Friday 27 December 2019

2019 in Review

2019 is drawing to a close. Nystrup Gravel employees have been enjoying the Christmas and a few days of vacation. They are now back working as the warm weather this winter allows gravel extraction. Usually frost puts a stop to the production of gravel at this time of year.
A brief pause while unloading overburden along a road. The relatively warm weather is reflected in the light clothing worn by the men.
2019 was characterized by being my first full year as a modeller in 16 mm scale (or 1/19.05). I'm slowly getting used to the scale and learning to handle the larger objects now on my work table. 2019 has been a relatively productive modelling year and I like to think I have built a solid base of experience for Nystrup Gravel's coming expansion.

In 2019 I managed to add no less than 8 skips to my collection and triple the skip fleet of Nystrup Gravel. I can now run trains of skips with a decent length and combined the skips will make up a train a full meter in length. During the summer I added two Hudson Rugga skips complete with weathering and prototypical coupling chains to the two already in service. The Hudson skips are made from kits brought out many years ago by Binnie Engineering.
4 Hudson skips parked on the Nystrup Gravel main line. All the skips have had minor alternations and extra detail built into them. Decals supplied by one of the small businesses (in this case Skilteskoven) that cares for modellers with special needs.

As skips are what makes the little railway at Nystrup Gravel earn its living, I knew I had to have more than 4 Hudsons. Quite satisfied with both the look and running of the Binnie Engineering Hudson skips, the type was however, never in widespread use in Denmark. Consequently I couldn't bring myself to buy more of them. Fortunately I was able to aquire 6 skips of a standard German type in the autumn bringing my skip fleet to a total of 10. The 6 new skips will have to be painted, numbered and weathered. A task for 2020.

2019 also saw me finish the first Nystrup Gravel locomotive in 16 mm scale. A somewhat rebuilt I. P. Engineering Lister R was taken into service during the late summer and has turned out a very reliable machine. Just what scale the kit is actually made to is an open question though, as the proportions doesn't fit any of the drawings I have had access to. I tried to improve a few things here and there and cut off no less than 7 mm in width to almost match my scale drawings. No matter what it's a great little locomotive.
Lister close up from above. The oil can seems to have leaked a bit.

I have been testing if my library and workshop room could house a small 16 mm scale indoor module. After some reorganizing it turned out that it is possible to cram in a few meters of track and structures on some shelves. It will not be a large layout, but I think I might just squeeze in two points, a small engine shed and perhaps even the legendary flimsy lorry loading ramp over which surprisingly huge amounts of gravel slided down into waiting lorries. At the moment I'm playing around with Peco points and track panels. While it's convenient to be able to aquire track from a quality manufacturer the look of the track isn't particularly to my taste. In 2020 I will have to decide if I will use the Peco track, rebuild it or make my own track from scratch.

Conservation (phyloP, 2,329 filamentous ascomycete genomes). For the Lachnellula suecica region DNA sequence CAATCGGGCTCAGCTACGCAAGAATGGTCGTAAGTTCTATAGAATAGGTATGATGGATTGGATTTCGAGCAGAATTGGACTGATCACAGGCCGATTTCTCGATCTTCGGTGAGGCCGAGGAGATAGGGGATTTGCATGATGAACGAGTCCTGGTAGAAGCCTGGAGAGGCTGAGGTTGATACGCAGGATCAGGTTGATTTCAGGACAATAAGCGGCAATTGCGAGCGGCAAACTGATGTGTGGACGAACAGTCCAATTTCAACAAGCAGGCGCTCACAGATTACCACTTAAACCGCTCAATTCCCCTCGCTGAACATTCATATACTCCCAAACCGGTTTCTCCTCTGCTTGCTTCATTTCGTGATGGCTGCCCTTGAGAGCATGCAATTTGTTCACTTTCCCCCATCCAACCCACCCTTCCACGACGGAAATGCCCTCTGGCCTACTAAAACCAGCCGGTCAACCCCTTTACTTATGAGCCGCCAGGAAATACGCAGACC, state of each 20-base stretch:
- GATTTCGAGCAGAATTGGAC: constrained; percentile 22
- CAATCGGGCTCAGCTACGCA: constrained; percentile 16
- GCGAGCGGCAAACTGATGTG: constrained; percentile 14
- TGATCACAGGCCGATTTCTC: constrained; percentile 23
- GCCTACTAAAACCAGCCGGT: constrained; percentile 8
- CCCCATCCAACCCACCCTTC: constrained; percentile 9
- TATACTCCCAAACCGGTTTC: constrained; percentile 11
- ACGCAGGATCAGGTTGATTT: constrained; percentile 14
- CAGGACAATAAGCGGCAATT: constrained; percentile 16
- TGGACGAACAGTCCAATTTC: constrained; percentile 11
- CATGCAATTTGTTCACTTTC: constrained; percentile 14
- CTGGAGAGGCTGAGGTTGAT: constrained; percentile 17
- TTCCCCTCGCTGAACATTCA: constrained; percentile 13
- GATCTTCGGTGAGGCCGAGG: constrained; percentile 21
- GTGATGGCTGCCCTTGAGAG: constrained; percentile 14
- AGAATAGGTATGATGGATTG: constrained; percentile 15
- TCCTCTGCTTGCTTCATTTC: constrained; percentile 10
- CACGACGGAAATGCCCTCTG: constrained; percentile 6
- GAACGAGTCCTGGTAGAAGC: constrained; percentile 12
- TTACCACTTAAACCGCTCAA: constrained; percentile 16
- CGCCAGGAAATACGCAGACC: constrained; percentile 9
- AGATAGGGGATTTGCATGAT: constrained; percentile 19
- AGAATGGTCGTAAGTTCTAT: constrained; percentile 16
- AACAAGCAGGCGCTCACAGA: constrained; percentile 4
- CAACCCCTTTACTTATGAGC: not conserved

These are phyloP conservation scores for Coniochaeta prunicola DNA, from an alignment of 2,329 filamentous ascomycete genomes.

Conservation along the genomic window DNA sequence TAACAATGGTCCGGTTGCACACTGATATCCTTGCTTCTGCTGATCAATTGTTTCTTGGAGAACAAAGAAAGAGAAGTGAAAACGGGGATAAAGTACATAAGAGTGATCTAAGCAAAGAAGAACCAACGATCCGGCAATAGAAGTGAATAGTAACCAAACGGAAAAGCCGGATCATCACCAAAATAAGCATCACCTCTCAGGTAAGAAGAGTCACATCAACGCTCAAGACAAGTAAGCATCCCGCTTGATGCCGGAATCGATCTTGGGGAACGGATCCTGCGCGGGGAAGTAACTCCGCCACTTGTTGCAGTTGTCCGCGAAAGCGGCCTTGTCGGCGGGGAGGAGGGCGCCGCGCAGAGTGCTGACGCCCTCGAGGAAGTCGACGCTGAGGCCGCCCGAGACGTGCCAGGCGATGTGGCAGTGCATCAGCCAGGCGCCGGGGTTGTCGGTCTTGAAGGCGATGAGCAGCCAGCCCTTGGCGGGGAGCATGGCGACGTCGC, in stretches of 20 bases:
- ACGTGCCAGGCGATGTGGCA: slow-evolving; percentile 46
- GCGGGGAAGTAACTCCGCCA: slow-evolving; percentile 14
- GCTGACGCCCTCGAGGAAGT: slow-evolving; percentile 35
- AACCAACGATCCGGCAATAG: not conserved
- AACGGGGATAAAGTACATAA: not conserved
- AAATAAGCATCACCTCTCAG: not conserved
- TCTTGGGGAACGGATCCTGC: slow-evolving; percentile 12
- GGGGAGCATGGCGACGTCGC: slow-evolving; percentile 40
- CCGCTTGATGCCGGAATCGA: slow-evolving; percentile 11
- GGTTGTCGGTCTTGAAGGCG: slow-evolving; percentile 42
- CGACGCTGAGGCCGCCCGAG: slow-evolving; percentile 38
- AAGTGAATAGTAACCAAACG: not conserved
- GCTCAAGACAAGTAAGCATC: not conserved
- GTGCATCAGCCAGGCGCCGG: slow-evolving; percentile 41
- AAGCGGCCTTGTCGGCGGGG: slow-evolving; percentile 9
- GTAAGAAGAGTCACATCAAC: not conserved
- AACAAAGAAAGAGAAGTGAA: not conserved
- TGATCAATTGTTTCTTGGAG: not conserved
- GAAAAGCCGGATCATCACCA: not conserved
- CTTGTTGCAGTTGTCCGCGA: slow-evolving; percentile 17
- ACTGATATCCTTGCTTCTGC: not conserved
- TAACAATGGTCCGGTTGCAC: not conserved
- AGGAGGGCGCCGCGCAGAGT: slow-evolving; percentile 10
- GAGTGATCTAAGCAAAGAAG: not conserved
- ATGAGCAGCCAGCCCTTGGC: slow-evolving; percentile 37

In addition to modelling 600 mm gauge industrial railway equipment I enjoy building and modifying road vehicles that fit my modelling theme and period. In 2019 I finished several road vehicles. I managed no less than 4 cars and one steam tractor. In contrast to my old scale 1/35, road vehicles in 16 mm scale are almost exclusively available as diecast models. I have only seen a few 3D-printed vehicles available for 16 mm scale. Consequently I have been modifying, detailing and weathering die cast cars rather than building full kits as before.
A Tempo Hanseat lorry showed up near Nystrup during 2019. Banke's Bakelite was a small company employing several lorries for transporting raw materials and finished products.

As usual I visited several narrow gauge railways and museums with industrial heritage content. Visits like those are an important inspiration. In 2019 I joined friends from my heritage railway for a trip to the Internationaler Feldbahnertreffen in Ilmenau, Germany.
An O&K Montania loco passing the remains of an ore loading facility near the 'Voller Rose' flour spar mine at Ilmenau.

2019 wasn't the most active year in the Nystrup Gravel blog's existence with two full months without any postings at all mainly due to work obligations. I must have been making up for the missing modelling in other months and followed up with posts as the year's 'production' of blog posts managed to reach a respectable 40. The statistics says the visits are again averaging 2.500-3.000 page views pr month after having taken a dip in the beginning of the year. As me, the readers might have taken some time for adjusting to the new scale.
A new scale takes some time to get adjusted to. Here's a photo to show the size of two 16 mm scale models in comparison with a well known and standardized object to the right.
I hope you enjoyed the stories from Nystrup Gravel in 2019. I wish you a happy New Year and hope to see you again in 2020 for more modelling, fictional history and prototype information.

1 comment:

  1. Hi Claus

    I is allways nice to read your annualrepport, and I am impressed with your work.

    Kind regards